“When’s Johnny coming back, Dad?”

The question caused Mac to falter for just a moment as they made their way into the kitchen. “Soon.”

“But he is coming back. Right?” Caleb did not want to be made out to be a fool or a liar.

“Yes, Son.” Mackland reached up and squeezed the teen’s neck. “He will be back.”

“I get why he freaked. I do.” Caleb followed his father to the counter where three boxes from Nick’s Pizza were awaiting them. He watched Mac retrieve some cans of gingerale from the fridge and two beers. Caleb pulled down some glasses from the cabinet, a sippy cup for Sam. “But I don’t get how he could just leave them behind.”

“It’s not as if he’s abandoned them, Caleb.” Mac handed the drinks to his son, gathered a stack of napkins, which he placed on top of the pizzas. “John left the boys in my care. They’re fine.”

“They’re not fine, Dad.” Caleb licked his lips. “Dean’s freaked, and Sammy…Sammy thinks John will see our super bright tree and it will lead him home. I read his mind. He believes his Dad will be home anytime now and they’ll be out of here.”

“I should have seen that coming.” Mac rubbed a hand over his mouth. “He asked if we could go see Santa tomorrow.”

“He’s their Dad.” Caleb felt stupid when his voice cracked with emotion. Parents were not supposed to leave. “When’s he coming back?

Mac had picked up the boxes but sat them down again. He looked at Caleb. “It is when we try to grapple with another man's intimate need that we perceive how incomprehensible, wavering, and misty are the beings that share with us the sight of the stars and the warmth of the sun."

“Come again.” That had not been the outpouring of comfort he had expected from his father.

“Haven’t gotten that far into Lord Jim, I see?” Mac smiled enigmatically. “I was quoting Marlow. It’s his way of saying even those closest to us remain a mystery. Things are rarely as we believe. Facts and logic are little solace when dealing with people.”

Caleb furrowed his brow. “You love logic and facts.”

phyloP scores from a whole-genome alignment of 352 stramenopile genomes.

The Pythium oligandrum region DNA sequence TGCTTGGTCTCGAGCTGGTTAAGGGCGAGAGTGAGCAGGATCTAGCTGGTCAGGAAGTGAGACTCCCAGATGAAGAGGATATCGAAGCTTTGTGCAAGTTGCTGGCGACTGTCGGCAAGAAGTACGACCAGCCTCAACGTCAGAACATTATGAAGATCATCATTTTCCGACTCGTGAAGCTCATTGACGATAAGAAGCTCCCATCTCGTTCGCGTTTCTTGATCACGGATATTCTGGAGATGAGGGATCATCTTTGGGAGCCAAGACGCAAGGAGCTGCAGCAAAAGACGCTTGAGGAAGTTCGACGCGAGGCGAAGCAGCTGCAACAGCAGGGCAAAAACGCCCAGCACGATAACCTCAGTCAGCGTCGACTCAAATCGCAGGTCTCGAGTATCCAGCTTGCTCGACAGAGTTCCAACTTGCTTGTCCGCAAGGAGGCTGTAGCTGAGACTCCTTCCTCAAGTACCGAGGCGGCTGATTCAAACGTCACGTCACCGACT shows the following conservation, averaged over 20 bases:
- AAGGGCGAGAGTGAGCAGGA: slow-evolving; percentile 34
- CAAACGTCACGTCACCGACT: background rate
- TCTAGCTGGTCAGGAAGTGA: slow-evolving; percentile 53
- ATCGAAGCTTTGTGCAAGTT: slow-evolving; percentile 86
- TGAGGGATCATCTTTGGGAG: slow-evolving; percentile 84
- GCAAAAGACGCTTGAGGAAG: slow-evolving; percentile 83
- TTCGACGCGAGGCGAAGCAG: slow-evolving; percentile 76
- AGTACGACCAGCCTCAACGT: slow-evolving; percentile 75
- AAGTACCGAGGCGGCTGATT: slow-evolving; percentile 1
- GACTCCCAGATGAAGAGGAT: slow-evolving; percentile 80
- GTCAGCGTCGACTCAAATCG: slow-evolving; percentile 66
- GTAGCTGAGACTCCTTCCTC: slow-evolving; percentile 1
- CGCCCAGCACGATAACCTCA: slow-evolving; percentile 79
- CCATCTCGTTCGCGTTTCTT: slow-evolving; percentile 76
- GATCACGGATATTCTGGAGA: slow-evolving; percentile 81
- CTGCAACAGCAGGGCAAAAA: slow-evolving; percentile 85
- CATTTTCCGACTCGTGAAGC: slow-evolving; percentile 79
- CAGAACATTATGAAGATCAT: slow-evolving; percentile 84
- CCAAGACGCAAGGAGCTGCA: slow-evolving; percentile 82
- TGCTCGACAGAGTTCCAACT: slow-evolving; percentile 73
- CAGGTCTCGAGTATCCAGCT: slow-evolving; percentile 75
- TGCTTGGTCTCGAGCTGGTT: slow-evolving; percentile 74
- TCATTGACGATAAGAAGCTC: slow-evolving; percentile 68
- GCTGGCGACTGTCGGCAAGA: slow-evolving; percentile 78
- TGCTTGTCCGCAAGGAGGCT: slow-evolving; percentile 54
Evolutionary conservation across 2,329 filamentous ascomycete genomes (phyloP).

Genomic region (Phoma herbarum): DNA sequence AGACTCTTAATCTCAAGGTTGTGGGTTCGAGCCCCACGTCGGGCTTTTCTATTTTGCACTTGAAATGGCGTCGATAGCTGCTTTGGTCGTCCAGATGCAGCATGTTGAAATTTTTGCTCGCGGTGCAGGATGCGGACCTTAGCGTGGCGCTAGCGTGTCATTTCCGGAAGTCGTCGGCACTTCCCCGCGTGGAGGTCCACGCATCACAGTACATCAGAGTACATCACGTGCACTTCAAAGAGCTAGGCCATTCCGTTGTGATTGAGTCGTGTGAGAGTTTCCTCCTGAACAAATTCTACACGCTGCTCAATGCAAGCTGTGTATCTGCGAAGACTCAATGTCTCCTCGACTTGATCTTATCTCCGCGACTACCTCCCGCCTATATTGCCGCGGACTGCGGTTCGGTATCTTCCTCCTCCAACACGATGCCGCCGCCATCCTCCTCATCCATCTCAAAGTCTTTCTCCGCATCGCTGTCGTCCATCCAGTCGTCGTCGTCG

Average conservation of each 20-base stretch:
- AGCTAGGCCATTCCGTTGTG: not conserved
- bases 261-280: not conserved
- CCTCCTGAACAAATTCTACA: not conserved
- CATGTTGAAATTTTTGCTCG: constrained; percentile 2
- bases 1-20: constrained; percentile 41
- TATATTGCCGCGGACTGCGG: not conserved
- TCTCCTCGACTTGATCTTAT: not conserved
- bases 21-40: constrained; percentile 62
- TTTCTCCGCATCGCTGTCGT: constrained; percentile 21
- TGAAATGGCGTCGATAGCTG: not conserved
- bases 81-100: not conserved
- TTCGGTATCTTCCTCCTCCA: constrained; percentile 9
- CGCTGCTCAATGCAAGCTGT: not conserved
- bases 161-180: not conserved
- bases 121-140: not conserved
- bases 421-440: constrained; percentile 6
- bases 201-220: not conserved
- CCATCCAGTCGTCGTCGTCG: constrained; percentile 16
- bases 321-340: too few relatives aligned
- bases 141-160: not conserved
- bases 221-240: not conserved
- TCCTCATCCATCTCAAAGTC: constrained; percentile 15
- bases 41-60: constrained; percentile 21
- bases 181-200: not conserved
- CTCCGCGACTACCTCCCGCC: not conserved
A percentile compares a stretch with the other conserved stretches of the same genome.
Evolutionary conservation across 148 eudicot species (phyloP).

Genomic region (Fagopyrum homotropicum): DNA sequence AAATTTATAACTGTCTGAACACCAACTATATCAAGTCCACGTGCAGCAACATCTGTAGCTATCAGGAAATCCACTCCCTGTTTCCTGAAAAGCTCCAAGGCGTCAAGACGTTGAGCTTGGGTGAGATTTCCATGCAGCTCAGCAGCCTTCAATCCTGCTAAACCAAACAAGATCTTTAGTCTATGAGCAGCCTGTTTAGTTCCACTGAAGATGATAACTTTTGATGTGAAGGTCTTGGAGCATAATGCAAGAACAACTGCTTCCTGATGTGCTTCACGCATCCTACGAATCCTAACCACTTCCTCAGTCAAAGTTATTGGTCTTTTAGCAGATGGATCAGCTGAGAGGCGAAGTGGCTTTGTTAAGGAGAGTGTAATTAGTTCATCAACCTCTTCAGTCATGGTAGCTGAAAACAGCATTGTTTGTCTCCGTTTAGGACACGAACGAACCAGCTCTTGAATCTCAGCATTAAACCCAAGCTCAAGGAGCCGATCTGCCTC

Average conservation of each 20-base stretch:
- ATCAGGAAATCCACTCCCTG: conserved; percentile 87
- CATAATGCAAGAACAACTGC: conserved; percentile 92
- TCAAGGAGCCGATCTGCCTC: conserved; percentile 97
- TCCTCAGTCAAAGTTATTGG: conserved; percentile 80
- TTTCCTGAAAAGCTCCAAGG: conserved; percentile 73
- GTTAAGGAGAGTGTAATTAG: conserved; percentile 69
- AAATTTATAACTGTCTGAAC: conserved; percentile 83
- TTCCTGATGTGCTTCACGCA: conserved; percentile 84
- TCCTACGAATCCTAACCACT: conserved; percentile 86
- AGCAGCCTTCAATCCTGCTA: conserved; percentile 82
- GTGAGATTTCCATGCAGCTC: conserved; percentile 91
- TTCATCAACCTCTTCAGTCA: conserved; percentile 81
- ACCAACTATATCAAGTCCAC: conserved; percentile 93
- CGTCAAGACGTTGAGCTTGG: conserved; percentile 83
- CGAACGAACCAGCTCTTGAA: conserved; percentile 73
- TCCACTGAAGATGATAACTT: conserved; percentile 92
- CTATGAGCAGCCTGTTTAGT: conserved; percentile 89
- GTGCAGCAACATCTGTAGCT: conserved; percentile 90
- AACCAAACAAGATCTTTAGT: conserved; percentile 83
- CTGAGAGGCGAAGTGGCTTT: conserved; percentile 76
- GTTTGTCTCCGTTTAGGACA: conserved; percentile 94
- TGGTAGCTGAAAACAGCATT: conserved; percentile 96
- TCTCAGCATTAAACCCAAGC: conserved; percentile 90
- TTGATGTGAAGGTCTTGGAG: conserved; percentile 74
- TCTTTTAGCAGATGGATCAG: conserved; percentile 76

“That could be why I for so long loathed people, why I’m still not very adept at making them feel better.” Mac arched a brow. “And why John Winchester makes me absolutely crazy.”

Caleb’s mouth twitched, some of his desperation fading with his father’s humor and humility. “Look at you now. You’re practically running a boarding house for wayward teens, orphans, and uncivilized hooligans.”

“I learned some lessons of my own over the years. People are worth the bumbling attempts, the possible heartache.” Mac picked up the pizzas again, adding extra napkins. “Not to mention the mess.”

“You’ve done a good job with Sammy and Dean, Dad.” Caleb grabbed two glasses. “I’m not just talking about not having a stroke over the grape juice stain on the antique Afshar rug in the library. I’m really proud of you.”

“Thank you, Son.” Mac managed the other two cups. “I’m proud of the way you watch out for the boys. But there is no way you’re watching that movie Robert rented instead of finishing the book.”

“What?” Caleb feigned innocence. “Bobby says Ralphie Parker is an important Christmas icon.”

“I’m not talking about The Christmas Story.” Mac moved towards the living room. “Peter O’Toole gives a stirring performance as Lord Jim, but it is no match for losing oneself in the lyricism and beauty of Conrad’s written word.”

“You told me it was an action story,” Caleb grumbled.

“Trust me. It will be enlightening.”

“I’ve had about all the illumination I can take for one day.”

“Son, there is no such thing as too much light.” Mac nodded to their twinkling masterpiece in the corner. “Just ask Samuel and Pastor Jim.”

Caleb admitted the glowing tree was beautiful. He wished it held the magic Sam thought it did. “Wait until The Runt sees Rockefeller Center.”

“I think Dean will find some joy there, too.”

Caleb met Mac’s gaze, wondering once again about his father’s knack for reading him. This time his smile was genuine. “I think he’ll be absolutely mesmerized.




Uploaded by Majs